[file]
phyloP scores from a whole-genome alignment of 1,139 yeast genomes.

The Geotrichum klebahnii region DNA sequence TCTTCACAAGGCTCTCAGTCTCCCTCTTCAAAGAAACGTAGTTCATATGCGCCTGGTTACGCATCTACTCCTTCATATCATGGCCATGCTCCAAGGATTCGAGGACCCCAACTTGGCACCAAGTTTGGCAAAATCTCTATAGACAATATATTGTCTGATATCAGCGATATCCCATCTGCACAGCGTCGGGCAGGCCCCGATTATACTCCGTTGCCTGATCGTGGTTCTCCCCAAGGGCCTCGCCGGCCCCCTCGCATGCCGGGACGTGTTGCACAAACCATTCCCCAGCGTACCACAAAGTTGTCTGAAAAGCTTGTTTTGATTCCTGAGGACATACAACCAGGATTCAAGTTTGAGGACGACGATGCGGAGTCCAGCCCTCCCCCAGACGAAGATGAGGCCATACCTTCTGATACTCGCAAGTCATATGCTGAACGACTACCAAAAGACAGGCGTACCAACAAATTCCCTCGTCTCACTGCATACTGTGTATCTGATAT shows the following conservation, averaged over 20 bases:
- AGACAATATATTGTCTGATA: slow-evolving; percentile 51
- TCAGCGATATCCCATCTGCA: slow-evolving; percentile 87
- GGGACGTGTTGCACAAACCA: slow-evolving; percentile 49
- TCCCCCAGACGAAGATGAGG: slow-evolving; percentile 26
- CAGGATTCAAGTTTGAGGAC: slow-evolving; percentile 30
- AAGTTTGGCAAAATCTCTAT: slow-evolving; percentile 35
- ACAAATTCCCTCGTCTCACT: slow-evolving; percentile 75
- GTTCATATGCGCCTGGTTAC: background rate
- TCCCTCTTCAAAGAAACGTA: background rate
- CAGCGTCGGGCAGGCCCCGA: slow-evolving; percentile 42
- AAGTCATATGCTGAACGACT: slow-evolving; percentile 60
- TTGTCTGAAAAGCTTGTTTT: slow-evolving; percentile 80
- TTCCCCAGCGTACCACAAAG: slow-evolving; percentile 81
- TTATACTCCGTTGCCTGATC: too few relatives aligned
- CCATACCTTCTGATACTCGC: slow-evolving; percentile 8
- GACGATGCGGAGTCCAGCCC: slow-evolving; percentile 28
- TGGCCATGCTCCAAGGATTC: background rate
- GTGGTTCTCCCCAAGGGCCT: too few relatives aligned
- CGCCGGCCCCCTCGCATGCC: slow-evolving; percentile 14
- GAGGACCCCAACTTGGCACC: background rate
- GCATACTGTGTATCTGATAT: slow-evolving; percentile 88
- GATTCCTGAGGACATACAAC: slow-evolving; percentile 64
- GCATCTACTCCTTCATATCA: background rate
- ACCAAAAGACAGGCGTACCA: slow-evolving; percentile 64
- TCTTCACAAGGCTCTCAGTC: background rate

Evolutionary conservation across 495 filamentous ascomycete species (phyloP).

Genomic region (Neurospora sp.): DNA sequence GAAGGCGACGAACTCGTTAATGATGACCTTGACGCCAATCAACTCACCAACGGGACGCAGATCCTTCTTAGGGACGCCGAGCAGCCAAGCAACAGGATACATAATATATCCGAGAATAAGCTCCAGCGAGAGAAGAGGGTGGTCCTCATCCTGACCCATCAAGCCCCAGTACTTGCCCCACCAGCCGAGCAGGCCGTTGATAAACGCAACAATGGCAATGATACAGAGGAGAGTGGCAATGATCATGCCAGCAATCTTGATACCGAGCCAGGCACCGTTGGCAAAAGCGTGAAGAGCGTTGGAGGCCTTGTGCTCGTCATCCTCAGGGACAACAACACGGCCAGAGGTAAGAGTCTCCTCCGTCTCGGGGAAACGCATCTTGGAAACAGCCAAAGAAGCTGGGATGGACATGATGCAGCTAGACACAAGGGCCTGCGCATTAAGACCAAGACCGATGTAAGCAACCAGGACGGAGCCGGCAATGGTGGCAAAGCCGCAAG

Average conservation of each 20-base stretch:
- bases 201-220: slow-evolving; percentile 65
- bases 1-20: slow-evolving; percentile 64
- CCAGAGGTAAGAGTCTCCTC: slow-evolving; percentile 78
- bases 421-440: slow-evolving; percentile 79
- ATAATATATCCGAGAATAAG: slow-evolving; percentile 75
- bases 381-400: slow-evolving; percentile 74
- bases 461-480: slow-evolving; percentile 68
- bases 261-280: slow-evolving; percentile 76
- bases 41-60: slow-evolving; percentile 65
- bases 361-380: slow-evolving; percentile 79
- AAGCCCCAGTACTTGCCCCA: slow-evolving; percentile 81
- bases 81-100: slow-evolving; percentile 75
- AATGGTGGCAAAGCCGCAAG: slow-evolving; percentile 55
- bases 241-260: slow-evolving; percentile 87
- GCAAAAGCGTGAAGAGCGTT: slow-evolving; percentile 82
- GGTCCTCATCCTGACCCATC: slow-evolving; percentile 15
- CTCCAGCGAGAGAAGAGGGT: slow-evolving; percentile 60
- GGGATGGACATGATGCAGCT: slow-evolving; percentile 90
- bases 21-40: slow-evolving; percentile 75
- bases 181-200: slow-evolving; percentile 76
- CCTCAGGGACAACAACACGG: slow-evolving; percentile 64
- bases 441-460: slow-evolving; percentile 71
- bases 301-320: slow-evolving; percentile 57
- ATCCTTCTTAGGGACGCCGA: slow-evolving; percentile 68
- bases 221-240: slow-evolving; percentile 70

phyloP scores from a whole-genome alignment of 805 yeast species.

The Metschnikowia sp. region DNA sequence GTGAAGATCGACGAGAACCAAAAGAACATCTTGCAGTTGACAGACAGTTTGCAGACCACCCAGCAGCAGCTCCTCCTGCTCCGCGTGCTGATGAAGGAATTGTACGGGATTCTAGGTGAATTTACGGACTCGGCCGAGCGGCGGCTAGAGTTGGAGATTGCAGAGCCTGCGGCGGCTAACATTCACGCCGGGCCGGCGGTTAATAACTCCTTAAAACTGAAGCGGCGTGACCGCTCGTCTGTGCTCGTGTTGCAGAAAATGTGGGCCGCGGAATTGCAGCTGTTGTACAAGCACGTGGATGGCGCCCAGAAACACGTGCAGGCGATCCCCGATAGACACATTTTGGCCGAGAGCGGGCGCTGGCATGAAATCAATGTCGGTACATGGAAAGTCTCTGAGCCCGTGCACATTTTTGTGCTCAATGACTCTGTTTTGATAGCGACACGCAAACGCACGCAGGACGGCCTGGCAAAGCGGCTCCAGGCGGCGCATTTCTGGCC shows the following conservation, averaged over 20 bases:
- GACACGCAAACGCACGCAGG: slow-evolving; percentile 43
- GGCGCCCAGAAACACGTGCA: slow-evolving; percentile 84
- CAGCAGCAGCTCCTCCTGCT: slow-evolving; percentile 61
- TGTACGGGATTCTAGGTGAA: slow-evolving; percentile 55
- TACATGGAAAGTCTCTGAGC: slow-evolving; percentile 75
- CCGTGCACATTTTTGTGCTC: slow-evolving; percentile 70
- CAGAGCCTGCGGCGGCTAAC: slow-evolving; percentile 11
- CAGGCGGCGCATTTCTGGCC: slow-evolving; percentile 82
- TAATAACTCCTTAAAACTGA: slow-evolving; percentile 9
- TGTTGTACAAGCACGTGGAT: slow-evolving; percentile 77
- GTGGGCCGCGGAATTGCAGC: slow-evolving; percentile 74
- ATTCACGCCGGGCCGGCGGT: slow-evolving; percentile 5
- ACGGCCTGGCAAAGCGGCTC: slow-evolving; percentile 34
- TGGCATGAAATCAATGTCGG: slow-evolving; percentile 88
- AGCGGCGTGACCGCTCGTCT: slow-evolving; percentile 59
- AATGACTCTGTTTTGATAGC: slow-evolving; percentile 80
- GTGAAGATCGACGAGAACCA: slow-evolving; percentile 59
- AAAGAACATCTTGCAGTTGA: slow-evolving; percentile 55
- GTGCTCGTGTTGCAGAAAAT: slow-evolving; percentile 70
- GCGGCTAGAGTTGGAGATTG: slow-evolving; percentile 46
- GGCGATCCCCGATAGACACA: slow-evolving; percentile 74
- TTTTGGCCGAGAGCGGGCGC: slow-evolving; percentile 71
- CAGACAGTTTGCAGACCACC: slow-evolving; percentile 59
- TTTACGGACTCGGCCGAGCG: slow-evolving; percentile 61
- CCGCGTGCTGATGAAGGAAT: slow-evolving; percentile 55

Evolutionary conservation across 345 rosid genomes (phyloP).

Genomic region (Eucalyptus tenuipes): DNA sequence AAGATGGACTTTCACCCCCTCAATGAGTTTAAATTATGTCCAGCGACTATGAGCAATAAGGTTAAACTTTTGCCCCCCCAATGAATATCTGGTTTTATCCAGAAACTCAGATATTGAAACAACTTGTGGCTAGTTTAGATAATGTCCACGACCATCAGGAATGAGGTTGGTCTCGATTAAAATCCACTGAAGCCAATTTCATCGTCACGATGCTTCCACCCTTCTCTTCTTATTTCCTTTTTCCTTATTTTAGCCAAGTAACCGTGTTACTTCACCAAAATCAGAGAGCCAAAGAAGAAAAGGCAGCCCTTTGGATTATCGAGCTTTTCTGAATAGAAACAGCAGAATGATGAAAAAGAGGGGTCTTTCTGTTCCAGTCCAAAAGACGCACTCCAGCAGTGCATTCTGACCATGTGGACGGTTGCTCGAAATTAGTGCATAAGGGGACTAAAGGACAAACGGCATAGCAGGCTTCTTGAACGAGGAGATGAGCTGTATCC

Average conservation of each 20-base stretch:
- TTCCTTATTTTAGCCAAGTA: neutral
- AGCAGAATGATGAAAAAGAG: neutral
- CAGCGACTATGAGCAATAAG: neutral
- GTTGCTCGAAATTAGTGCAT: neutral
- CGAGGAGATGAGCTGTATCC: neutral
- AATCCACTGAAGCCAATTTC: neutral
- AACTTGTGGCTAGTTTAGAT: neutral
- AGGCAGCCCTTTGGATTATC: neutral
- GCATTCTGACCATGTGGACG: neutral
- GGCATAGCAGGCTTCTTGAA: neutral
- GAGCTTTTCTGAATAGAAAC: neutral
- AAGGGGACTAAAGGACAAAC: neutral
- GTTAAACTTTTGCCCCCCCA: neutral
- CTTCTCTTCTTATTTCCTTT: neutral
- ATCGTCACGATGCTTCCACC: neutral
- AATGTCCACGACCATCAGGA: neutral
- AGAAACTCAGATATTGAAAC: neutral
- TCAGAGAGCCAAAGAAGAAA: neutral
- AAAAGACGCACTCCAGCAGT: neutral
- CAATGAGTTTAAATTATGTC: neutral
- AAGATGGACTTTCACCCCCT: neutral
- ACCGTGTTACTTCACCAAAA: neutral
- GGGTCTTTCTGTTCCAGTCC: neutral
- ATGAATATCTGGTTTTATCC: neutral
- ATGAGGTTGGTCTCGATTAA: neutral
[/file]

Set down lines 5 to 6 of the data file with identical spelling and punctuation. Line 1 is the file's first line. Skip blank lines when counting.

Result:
- GGGACGTGTTGCACAAACCA: slow-evolving; percentile 49
- TCCCCCAGACGAAGATGAGG: slow-evolving; percentile 26